Researchers from the National Institute of Pharmaceutical Education and Research, Kolkata, and CSIR-Indian Institute of Chemical Biology (CSIR-IICB), Kolkata, have recently found that the severity of COVID-19 to be less in dengue-endemic countries and vice versa, especially during the active years of the pandemic (2019-2021).
A team comprising Debrupa Dutta, Anisa Ghosh, Chiroshri Dutta, Soumi Sukla, and Subhajit Biswas has recently shown that dengue virus antibodies could cross-react with SARS-CoV-2 spike antigen, resulting in false SARS-CoV-2 positivity in COVID-19 rapid antibody test kits.
“Computational study has revealed that dengue antibodies can bind to SARS-CoV-2 receptor-binding domain and vice versa; i.e., SARS-CoV-2 spike antibodies can bind to dengue virus envelope, which further validated dengue virus and SARS-CoV-2 cross-reactivity”, informed the researchers, while talking to India Science Wire.
The study has also shown that SARS-CoV-2 antibodies could cross-neutralize dengue virus serotype1 in virus neutralization test, even with no evidence of dengue pre-exposure. The same was later confirmed for dengue virus serotype2 by scientists from Taiwan. In an invited review article published in the Journal of Medical Virology (Wiley Online Library), the researchers have consolidated all the studies in this area from their lab and other labs worldwide. It was found that antibodies to other pathogens like Plasmodium were also cross-reactive but non-neutralizing for SARS-CoV-2.
The team has tried to present a clear insight into the cross-reactivity of SARS-CoV-2 with dengue, Zika and other pathogens, which are highly mystified with co-infection. “It needs more in-depth investigation towards understanding the disease dynamics and devising strategies of differential diagnosis and treatment management”, says the study team.
The cross-reactivity between dengue virus and SARS-CoV-2 may have varied implications in dengue-endemic countries. Cross-reactivity of dengue virus antibodies may lead to partial neutralization of SARS-CoV-2, thereby reducing the severity of COVID-19. On the other hand, despite the high specificity of the COVID-19 and dengue serological test kits, cross-reactivity issues can lead to false positive results which might lead to misdiagnosis and errors in sero-surveillance for both the viruses.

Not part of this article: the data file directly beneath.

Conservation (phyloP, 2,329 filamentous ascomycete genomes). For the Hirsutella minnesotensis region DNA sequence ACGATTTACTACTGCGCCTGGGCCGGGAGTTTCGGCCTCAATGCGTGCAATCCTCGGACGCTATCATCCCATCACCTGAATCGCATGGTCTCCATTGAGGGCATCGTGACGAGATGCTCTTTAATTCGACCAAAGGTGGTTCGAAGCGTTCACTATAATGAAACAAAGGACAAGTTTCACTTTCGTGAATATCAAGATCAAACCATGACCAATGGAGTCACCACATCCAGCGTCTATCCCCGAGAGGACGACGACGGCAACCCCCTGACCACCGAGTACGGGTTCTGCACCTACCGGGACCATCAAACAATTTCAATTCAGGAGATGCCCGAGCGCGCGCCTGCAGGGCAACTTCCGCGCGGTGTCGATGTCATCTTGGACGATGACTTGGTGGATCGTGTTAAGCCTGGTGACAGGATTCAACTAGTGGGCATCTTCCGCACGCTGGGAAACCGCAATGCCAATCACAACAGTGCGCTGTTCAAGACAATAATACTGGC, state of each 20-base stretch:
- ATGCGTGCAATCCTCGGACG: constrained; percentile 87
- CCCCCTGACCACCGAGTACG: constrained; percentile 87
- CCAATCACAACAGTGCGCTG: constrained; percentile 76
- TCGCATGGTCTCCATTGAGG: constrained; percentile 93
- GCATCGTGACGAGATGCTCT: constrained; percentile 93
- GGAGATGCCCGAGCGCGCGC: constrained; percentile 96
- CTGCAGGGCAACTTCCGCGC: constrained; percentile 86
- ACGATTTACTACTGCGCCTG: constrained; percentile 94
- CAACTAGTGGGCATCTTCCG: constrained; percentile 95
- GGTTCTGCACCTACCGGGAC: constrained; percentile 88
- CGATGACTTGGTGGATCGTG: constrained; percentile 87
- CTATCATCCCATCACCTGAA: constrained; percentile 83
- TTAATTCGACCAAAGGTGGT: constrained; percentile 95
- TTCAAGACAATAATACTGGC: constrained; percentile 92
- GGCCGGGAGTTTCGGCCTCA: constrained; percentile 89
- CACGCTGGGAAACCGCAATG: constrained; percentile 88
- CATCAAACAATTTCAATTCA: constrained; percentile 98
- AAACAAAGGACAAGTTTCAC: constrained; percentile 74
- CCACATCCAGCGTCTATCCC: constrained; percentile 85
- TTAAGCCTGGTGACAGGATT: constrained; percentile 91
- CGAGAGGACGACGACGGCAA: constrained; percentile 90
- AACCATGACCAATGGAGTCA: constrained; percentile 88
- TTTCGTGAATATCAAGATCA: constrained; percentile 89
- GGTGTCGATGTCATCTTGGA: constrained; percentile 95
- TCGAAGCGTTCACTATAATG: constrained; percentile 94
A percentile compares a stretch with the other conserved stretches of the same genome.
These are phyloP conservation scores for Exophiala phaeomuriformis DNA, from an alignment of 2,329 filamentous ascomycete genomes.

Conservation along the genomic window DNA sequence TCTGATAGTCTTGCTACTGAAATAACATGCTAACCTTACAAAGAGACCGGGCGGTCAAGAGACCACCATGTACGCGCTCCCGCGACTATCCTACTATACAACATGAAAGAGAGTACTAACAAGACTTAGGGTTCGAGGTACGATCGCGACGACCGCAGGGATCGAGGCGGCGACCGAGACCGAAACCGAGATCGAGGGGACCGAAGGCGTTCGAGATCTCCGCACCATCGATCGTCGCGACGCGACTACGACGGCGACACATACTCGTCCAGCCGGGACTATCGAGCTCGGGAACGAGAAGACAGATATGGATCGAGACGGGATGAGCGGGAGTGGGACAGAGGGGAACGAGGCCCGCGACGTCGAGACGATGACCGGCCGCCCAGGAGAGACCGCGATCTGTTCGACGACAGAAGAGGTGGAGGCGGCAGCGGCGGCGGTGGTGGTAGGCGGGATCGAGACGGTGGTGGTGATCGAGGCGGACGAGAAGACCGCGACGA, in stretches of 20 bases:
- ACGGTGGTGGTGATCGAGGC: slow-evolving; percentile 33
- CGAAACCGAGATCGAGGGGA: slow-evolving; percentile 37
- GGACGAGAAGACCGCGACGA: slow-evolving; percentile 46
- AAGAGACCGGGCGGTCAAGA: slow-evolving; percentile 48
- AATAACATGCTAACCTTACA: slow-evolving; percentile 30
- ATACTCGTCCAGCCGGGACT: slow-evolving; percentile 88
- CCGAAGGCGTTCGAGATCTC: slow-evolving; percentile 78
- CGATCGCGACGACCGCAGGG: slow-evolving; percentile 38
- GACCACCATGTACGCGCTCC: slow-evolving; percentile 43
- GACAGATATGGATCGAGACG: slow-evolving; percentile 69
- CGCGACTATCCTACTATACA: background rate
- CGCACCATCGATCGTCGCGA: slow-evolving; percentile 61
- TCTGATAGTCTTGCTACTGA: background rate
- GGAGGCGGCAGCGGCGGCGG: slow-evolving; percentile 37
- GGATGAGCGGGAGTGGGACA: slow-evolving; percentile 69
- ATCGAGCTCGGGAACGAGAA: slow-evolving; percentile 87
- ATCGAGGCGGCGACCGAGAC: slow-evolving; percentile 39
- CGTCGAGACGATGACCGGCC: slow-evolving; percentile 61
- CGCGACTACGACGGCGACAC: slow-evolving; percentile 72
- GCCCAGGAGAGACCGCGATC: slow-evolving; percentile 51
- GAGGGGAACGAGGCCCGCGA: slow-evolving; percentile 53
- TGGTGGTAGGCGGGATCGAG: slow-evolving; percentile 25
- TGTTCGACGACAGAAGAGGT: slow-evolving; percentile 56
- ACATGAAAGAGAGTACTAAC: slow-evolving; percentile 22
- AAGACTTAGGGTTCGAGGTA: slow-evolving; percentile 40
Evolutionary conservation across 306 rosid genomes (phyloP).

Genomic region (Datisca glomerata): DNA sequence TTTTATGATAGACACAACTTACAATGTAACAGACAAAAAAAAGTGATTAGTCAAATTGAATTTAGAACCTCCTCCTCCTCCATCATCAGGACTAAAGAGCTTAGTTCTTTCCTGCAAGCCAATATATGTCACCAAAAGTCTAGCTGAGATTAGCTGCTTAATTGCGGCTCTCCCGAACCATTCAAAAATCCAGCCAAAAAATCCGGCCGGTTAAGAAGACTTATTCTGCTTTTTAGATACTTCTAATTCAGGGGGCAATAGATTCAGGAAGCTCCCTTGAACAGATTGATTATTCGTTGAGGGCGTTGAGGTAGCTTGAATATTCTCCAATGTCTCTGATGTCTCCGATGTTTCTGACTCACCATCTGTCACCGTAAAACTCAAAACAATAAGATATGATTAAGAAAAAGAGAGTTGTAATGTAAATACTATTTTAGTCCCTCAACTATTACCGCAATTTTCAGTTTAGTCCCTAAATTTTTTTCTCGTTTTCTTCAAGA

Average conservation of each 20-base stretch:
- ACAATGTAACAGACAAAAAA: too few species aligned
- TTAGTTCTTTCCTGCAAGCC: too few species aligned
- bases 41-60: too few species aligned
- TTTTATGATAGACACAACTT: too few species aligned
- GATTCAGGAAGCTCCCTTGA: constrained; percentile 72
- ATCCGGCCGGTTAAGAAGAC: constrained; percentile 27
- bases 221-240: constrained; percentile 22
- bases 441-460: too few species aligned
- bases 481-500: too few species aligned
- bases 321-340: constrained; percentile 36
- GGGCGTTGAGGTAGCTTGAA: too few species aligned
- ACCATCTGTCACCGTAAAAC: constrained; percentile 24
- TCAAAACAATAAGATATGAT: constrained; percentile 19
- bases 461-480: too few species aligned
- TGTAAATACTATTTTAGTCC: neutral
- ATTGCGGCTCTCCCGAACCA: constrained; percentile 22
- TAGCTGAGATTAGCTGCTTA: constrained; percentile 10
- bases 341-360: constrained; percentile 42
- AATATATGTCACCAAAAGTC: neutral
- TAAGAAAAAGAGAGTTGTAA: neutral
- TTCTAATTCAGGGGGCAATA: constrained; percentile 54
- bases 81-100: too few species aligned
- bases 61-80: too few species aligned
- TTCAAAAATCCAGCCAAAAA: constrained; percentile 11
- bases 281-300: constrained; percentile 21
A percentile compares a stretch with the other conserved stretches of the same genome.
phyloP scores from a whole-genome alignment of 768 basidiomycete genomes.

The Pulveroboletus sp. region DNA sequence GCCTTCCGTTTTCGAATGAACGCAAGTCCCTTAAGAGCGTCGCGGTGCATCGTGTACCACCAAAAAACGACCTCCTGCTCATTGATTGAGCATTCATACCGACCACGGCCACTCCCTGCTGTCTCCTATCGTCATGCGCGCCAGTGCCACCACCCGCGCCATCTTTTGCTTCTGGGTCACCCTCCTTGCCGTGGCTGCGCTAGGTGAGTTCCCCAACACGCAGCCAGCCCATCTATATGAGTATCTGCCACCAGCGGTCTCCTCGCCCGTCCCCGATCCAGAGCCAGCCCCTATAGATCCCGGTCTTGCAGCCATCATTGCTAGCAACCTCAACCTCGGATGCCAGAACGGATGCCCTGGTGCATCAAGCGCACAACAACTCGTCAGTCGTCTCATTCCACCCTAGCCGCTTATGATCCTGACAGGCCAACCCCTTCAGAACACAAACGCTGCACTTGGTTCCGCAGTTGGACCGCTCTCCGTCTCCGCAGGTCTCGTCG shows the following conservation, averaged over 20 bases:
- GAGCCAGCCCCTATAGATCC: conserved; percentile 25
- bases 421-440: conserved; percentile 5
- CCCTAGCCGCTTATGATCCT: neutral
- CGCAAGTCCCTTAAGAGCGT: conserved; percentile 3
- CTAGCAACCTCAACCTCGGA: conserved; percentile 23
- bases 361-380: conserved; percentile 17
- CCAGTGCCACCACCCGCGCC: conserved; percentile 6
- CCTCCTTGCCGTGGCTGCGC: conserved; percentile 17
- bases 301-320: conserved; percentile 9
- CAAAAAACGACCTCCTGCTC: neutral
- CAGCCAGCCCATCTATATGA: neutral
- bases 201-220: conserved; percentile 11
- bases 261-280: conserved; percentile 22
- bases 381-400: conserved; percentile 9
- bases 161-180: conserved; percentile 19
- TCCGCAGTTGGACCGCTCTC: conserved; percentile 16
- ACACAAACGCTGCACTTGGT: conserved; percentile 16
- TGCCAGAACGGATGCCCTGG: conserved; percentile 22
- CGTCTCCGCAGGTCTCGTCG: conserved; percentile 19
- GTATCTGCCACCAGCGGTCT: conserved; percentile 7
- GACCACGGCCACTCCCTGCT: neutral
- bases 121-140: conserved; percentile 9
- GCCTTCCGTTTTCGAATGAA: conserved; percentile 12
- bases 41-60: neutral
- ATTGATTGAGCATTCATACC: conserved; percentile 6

Clinicians must be well aware of the difference between cross-reaction and co-infection. A wrong diagnosis can be confusing if dengue is mistaken for COVID-19, which tends to increase blood pressure and blood clotting (thrombosis). On the other hand, dengue usually leads to lower blood pressure (due to plasma leakage) and reduced blood clotting (due to a drop in platelet count).The researchers are of the opinion that alternative approaches like SARS-CoV-2 nucleocapsid antibodies could be targeted for diagnosis of COVID-19 in different SARS-CoV-2 serological tests along with virus antigen test or RT-qPCR for virus RNA for a better differential diagnosis.
The researchers caution against false positive results because of this cross-reactivity between dengue and SARS-CoV-2. This is critical since the early symptoms of both diseases overlap, but the treatment/management of the diseases are different. Therefore, clinicians must be cautious and rely on combinations of COVID-19 tests, for instance, using other antibodies (like nucleocapsid)-based sero-diagnosis and/or virus nucleic acid/virus antigen tests. At present, combinations of NS1 antigen ELISA/RT-PCR and serological tests are more reliable options for laboratory diagnosis of dengue.
“Sero-surveillance data for both viruses will be inconclusive since both the viruses cross-react with each other to varying degrees. This is particularly relevant for countries like India, where both the diseases are co-endemic now”, informed the researchers. (India Science Wire)
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